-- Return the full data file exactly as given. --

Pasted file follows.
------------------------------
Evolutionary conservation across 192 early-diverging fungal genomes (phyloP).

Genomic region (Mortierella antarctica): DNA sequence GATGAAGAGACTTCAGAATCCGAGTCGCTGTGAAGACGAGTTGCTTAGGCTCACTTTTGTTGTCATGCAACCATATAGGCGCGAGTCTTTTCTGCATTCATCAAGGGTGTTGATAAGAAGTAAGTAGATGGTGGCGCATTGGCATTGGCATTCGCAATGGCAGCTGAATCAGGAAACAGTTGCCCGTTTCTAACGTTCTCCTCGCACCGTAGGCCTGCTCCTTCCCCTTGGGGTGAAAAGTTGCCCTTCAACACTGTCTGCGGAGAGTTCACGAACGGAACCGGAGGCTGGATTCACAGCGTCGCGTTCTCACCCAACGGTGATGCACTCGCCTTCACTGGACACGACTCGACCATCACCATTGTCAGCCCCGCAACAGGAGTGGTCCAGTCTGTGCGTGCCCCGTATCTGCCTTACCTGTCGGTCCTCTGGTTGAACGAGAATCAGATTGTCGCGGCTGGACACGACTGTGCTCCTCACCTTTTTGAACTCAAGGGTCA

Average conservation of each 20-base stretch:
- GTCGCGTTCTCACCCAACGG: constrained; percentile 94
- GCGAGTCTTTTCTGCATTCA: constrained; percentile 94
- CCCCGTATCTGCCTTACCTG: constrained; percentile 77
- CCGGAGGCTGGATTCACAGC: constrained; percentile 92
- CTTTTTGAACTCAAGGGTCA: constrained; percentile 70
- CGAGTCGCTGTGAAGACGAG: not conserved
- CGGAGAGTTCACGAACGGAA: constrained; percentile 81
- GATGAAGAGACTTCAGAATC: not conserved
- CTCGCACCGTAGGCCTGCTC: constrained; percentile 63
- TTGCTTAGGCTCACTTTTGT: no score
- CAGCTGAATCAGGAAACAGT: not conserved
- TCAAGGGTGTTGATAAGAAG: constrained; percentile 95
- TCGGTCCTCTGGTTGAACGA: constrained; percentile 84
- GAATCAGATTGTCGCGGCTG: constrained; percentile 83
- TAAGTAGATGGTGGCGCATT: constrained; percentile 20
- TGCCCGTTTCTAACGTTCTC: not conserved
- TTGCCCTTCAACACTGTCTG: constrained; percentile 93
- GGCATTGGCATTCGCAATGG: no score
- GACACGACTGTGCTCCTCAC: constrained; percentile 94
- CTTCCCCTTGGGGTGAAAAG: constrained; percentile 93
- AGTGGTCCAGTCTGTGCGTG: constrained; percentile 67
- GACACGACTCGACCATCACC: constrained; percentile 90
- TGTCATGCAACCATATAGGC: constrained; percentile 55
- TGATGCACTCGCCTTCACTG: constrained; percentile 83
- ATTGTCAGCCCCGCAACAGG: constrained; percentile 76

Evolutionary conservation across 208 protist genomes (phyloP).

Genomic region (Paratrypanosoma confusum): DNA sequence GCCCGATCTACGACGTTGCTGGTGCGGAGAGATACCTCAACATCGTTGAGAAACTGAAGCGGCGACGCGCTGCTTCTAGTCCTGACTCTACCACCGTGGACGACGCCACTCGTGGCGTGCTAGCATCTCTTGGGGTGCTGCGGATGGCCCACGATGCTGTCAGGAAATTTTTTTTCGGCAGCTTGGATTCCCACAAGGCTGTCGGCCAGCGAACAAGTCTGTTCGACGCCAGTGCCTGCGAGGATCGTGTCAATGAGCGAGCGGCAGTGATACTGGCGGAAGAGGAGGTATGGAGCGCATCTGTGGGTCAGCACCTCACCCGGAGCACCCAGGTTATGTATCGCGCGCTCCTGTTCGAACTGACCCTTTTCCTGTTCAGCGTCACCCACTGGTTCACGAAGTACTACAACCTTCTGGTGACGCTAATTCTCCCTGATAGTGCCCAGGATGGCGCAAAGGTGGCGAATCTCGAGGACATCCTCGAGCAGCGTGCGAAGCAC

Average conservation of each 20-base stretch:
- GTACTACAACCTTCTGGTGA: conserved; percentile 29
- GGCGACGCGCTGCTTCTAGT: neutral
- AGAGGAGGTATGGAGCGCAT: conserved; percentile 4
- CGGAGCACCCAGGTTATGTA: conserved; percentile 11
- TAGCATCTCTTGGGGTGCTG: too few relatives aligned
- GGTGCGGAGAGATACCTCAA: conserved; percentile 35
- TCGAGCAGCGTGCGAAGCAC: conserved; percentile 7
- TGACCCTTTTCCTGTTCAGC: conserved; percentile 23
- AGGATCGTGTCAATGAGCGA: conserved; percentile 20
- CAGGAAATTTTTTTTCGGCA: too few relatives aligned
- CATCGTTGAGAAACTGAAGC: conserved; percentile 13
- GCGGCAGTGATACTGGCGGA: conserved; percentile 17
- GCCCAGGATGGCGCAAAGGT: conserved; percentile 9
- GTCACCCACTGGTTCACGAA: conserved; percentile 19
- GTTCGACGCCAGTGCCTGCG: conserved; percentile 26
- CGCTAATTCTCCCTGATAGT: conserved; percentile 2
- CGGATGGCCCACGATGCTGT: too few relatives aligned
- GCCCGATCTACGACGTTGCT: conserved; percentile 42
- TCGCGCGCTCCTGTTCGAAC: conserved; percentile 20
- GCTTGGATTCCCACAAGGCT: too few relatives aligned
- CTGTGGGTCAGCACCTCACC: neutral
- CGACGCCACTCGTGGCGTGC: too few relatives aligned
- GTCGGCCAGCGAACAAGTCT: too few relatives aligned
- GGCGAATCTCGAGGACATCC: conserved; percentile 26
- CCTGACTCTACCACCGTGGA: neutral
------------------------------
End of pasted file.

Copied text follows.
Evolutionary conservation across 192 early-diverging fungal genomes (phyloP).

Genomic region (Mortierella antarctica): DNA sequence GATGAAGAGACTTCAGAATCCGAGTCGCTGTGAAGACGAGTTGCTTAGGCTCACTTTTGTTGTCATGCAACCATATAGGCGCGAGTCTTTTCTGCATTCATCAAGGGTGTTGATAAGAAGTAAGTAGATGGTGGCGCATTGGCATTGGCATTCGCAATGGCAGCTGAATCAGGAAACAGTTGCCCGTTTCTAACGTTCTCCTCGCACCGTAGGCCTGCTCCTTCCCCTTGGGGTGAAAAGTTGCCCTTCAACACTGTCTGCGGAGAGTTCACGAACGGAACCGGAGGCTGGATTCACAGCGTCGCGTTCTCACCCAACGGTGATGCACTCGCCTTCACTGGACACGACTCGACCATCACCATTGTCAGCCCCGCAACAGGAGTGGTCCAGTCTGTGCGTGCCCCGTATCTGCCTTACCTGTCGGTCCTCTGGTTGAACGAGAATCAGATTGTCGCGGCTGGACACGACTGTGCTCCTCACCTTTTTGAACTCAAGGGTCA

Average conservation of each 20-base stretch:
- GTCGCGTTCTCACCCAACGG: constrained; percentile 94
- GCGAGTCTTTTCTGCATTCA: constrained; percentile 94
- CCCCGTATCTGCCTTACCTG: constrained; percentile 77
- CCGGAGGCTGGATTCACAGC: constrained; percentile 92
- CTTTTTGAACTCAAGGGTCA: constrained; percentile 70
- CGAGTCGCTGTGAAGACGAG: not conserved
- CGGAGAGTTCACGAACGGAA: constrained; percentile 81
- GATGAAGAGACTTCAGAATC: not conserved
- CTCGCACCGTAGGCCTGCTC: constrained; percentile 63
- TTGCTTAGGCTCACTTTTGT: no score
- CAGCTGAATCAGGAAACAGT: not conserved
- TCAAGGGTGTTGATAAGAAG: constrained; percentile 95
- TCGGTCCTCTGGTTGAACGA: constrained; percentile 84
- GAATCAGATTGTCGCGGCTG: constrained; percentile 83
- TAAGTAGATGGTGGCGCATT: constrained; percentile 20
- TGCCCGTTTCTAACGTTCTC: not conserved
- TTGCCCTTCAACACTGTCTG: constrained; percentile 93
- GGCATTGGCATTCGCAATGG: no score
- GACACGACTGTGCTCCTCAC: constrained; percentile 94
- CTTCCCCTTGGGGTGAAAAG: constrained; percentile 93
- AGTGGTCCAGTCTGTGCGTG: constrained; percentile 67
- GACACGACTCGACCATCACC: constrained; percentile 90
- TGTCATGCAACCATATAGGC: constrained; percentile 55
- TGATGCACTCGCCTTCACTG: constrained; percentile 83
- ATTGTCAGCCCCGCAACAGG: constrained; percentile 76

Evolutionary conservation across 208 protist genomes (phyloP).

Genomic region (Paratrypanosoma confusum): DNA sequence GCCCGATCTACGACGTTGCTGGTGCGGAGAGATACCTCAACATCGTTGAGAAACTGAAGCGGCGACGCGCTGCTTCTAGTCCTGACTCTACCACCGTGGACGACGCCACTCGTGGCGTGCTAGCATCTCTTGGGGTGCTGCGGATGGCCCACGATGCTGTCAGGAAATTTTTTTTCGGCAGCTTGGATTCCCACAAGGCTGTCGGCCAGCGAACAAGTCTGTTCGACGCCAGTGCCTGCGAGGATCGTGTCAATGAGCGAGCGGCAGTGATACTGGCGGAAGAGGAGGTATGGAGCGCATCTGTGGGTCAGCACCTCACCCGGAGCACCCAGGTTATGTATCGCGCGCTCCTGTTCGAACTGACCCTTTTCCTGTTCAGCGTCACCCACTGGTTCACGAAGTACTACAACCTTCTGGTGACGCTAATTCTCCCTGATAGTGCCCAGGATGGCGCAAAGGTGGCGAATCTCGAGGACATCCTCGAGCAGCGTGCGAAGCAC

Average conservation of each 20-base stretch:
- GTACTACAACCTTCTGGTGA: conserved; percentile 29
- GGCGACGCGCTGCTTCTAGT: neutral
- AGAGGAGGTATGGAGCGCAT: conserved; percentile 4
- CGGAGCACCCAGGTTATGTA: conserved; percentile 11
- TAGCATCTCTTGGGGTGCTG: too few relatives aligned
- GGTGCGGAGAGATACCTCAA: conserved; percentile 35
- TCGAGCAGCGTGCGAAGCAC: conserved; percentile 7
- TGACCCTTTTCCTGTTCAGC: conserved; percentile 23
- AGGATCGTGTCAATGAGCGA: conserved; percentile 20
- CAGGAAATTTTTTTTCGGCA: too few relatives aligned
- CATCGTTGAGAAACTGAAGC: conserved; percentile 13
- GCGGCAGTGATACTGGCGGA: conserved; percentile 17
- GCCCAGGATGGCGCAAAGGT: conserved; percentile 9
- GTCACCCACTGGTTCACGAA: conserved; percentile 19
- GTTCGACGCCAGTGCCTGCG: conserved; percentile 26
- CGCTAATTCTCCCTGATAGT: conserved; percentile 2
- CGGATGGCCCACGATGCTGT: too few relatives aligned
- GCCCGATCTACGACGTTGCT: conserved; percentile 42
- TCGCGCGCTCCTGTTCGAAC: conserved; percentile 20
- GCTTGGATTCCCACAAGGCT: too few relatives aligned
- CTGTGGGTCAGCACCTCACC: neutral
- CGACGCCACTCGTGGCGTGC: too few relatives aligned
- GTCGGCCAGCGAACAAGTCT: too few relatives aligned
- GGCGAATCTCGAGGACATCC: conserved; percentile 26
- CCTGACTCTACCACCGTGGA: neutral